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  • Writer's pictureGary Moller

How to Banish Bad Breath, Tooth Decay and Gum Disease

Updated: Feb 21

Photo of unhealthy tongue
The tongue is the most yeast, fungi and bacteria-infected part of the mouth, yet the most neglected part when it comes to oral hygiene

I can never recall a dentist ever telling me to clean my tongue. This does not make sense when the tongue typically harbours more harmful bugs than anywhere else on or in the body.

Pathogenic yeast, fungi and bacteria produce acids which leach calcium from the teeth - "tooth decay on steroids", you could say.

These bugs also produce foul-smelling gases - better known as bad breath or halitosis.

Think of the thick mat of bugs that carpet the tongue as the "Mother-Lode" for chronic infections. The tongue is constantly shedding millions of bugs that go on to infect the gums, the tonsils and more. Every time the person with a dirty tongue swallows, harmful bugs are being ingested to infect the gut rigth through to the anus. Coughing and sneezing deliver these bugs to the lungs, the sinuses and even into the inner ears.

In my sphere of interest, the prerequisite to a good kiss is a clean tongue!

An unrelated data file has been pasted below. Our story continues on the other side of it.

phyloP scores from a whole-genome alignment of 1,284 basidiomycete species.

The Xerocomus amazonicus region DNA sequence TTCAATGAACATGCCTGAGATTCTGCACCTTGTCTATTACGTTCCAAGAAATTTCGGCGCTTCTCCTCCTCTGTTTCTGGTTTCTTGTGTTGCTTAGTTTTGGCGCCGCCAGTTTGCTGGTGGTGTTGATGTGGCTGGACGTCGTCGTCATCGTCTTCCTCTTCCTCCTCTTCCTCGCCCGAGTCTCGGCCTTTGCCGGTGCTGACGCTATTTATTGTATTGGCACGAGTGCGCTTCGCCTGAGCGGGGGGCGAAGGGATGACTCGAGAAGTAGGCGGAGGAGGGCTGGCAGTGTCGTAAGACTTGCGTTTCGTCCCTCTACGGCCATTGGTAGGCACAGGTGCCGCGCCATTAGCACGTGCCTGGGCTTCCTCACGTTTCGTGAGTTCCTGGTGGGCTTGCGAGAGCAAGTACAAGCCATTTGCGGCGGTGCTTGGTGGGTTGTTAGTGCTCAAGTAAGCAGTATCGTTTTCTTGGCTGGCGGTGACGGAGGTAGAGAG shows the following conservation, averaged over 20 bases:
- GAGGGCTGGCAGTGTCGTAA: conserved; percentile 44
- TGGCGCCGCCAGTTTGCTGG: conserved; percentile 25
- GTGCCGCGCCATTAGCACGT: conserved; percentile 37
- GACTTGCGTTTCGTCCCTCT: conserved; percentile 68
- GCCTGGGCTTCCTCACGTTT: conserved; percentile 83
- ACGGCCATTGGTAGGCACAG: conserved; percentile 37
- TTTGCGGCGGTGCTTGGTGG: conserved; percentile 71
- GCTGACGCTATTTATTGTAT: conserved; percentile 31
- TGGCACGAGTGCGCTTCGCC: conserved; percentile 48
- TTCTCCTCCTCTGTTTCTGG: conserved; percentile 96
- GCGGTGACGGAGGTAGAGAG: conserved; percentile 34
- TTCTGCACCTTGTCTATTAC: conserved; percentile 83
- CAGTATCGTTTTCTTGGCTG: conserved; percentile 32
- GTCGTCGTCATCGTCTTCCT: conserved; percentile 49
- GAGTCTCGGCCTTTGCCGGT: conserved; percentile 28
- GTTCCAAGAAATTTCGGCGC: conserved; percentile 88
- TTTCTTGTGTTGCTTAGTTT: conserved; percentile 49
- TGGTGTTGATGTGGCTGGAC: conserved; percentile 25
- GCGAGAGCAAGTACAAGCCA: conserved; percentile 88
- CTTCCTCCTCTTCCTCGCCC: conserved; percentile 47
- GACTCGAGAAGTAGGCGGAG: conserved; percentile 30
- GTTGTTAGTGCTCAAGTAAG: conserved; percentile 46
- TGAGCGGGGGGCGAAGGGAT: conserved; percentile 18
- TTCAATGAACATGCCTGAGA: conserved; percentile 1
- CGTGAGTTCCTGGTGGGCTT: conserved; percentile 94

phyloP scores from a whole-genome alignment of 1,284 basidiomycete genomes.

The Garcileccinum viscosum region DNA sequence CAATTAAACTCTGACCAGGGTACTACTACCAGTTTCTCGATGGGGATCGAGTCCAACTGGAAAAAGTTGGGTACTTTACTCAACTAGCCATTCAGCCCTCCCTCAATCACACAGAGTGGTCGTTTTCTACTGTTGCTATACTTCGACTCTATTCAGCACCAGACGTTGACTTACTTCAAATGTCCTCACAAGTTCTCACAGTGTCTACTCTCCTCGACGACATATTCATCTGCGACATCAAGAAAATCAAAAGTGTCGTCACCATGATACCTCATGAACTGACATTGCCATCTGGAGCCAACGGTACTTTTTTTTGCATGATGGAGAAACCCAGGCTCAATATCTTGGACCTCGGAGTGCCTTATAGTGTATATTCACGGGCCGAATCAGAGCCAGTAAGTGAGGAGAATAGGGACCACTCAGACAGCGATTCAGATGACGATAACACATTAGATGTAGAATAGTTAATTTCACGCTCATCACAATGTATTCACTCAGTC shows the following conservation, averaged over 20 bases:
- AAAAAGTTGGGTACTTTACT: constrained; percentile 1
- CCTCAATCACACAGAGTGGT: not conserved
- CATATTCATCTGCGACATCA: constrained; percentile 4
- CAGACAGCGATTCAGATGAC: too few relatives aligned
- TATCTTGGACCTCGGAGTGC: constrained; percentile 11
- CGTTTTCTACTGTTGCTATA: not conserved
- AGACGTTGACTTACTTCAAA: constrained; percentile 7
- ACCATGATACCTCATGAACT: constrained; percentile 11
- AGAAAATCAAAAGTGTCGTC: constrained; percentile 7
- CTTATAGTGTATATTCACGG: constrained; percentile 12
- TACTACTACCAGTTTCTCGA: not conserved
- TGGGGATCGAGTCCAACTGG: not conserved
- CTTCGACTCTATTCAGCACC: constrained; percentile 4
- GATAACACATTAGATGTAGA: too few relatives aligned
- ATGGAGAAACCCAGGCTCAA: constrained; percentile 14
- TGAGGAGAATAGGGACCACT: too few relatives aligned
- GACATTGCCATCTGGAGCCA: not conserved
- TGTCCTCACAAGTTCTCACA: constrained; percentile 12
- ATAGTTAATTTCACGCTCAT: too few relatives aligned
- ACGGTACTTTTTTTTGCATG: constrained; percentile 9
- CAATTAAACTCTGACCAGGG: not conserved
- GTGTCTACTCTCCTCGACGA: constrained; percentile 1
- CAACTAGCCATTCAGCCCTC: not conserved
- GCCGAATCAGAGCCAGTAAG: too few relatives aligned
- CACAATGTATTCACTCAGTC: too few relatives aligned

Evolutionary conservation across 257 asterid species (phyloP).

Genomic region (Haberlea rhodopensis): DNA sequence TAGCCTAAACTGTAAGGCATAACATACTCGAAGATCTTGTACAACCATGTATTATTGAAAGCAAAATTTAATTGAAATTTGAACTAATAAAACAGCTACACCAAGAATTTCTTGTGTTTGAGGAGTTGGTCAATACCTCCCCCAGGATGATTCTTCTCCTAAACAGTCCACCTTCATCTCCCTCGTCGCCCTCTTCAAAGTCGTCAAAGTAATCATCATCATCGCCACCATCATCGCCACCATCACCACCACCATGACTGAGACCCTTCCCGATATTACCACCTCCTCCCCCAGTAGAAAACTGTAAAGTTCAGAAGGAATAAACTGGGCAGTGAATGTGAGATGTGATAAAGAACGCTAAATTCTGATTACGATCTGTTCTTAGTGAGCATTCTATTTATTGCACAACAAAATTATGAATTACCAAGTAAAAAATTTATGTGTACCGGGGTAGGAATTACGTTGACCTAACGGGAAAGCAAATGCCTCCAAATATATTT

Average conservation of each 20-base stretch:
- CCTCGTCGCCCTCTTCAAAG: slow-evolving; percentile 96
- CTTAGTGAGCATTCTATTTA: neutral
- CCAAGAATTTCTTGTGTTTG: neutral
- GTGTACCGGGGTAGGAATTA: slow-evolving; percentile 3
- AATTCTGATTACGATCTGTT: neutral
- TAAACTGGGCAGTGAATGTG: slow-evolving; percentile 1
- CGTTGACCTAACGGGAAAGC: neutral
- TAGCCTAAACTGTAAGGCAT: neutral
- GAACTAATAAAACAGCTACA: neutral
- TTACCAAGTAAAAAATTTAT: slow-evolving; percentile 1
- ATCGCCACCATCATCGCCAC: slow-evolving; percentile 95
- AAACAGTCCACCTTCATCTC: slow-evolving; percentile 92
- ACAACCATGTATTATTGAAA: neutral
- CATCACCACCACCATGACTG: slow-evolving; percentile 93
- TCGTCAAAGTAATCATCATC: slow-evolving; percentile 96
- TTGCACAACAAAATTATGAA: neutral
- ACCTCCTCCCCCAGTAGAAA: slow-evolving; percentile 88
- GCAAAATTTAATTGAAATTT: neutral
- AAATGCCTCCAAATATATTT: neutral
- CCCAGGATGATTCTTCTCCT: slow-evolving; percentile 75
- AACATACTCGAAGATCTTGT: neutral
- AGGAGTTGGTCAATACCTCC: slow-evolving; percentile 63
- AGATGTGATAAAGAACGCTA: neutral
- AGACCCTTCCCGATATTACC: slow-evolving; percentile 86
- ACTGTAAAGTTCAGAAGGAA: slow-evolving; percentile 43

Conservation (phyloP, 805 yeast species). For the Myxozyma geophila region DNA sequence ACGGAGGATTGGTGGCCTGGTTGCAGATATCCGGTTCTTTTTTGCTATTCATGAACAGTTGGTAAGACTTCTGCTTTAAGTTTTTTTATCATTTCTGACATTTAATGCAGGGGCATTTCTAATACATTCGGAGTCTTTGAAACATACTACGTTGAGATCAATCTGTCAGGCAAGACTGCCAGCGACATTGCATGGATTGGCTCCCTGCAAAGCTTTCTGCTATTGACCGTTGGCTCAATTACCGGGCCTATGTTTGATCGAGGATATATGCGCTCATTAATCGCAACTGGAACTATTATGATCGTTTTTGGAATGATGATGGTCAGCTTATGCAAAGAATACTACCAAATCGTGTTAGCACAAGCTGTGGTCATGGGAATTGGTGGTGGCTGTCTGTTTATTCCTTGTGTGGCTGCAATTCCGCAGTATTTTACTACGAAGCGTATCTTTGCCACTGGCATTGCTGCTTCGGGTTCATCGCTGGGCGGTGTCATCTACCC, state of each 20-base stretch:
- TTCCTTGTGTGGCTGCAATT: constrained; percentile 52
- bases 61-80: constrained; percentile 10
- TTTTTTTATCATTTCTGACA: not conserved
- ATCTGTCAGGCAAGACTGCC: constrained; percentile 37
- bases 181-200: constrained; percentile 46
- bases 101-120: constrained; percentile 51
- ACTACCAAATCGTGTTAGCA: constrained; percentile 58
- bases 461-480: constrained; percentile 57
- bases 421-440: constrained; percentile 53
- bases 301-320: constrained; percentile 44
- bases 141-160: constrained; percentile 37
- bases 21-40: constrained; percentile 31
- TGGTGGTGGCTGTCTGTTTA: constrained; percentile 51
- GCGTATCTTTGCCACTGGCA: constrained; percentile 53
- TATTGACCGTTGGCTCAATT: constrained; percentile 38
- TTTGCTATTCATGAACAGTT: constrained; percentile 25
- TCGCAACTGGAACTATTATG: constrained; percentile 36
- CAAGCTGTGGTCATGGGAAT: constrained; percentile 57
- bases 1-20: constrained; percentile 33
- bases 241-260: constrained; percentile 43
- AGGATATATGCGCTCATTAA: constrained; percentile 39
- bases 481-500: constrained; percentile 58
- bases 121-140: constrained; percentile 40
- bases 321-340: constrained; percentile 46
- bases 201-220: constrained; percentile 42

When I'm enveloped in the waft from a Vaper, while walking downtown, I worry about what harmful bugs are contained in those thousands of vaping droplets that I am now involuntarily inhaling deep into my lungs- yuk!

The message is simple and very clear: clean your tongue twice a day as well as brushing and flossing your teeth.

The benefits can be enormous:

  • Thousands saved on treating dental decay and gum disease.

  • No more bad breath.

  • Fewer respiratory and inner ear infections.

  • Better digestion - fewer gut-health issues.

  • More energy and vitality.

  • Being highly and desirably kissable.

There is plenty of evidence that infected gums are associated with increased heart disease risk.

Bad Breath

If you suffer bad breath, cleaning your tongue along with flossing and brushing will do the job in most cases. If not then consider the following:

  • Reduce or stop snacking between meals and stop tea, coffee and other hot drinks.

  • If you consume a milk product, brush and rinse out the residue, or eat an apple to prevent any fermenting in the mouth.

  • Breathe through your nose and not your mouth.

  • Do you wake up in the morning with a dry mouth? If you do, then you are breathing through your mouth while asleep. Consult me for possible remedies or Glen White, the Buteyko Breathing expert.

Please read my article here about how to clean your tongue:

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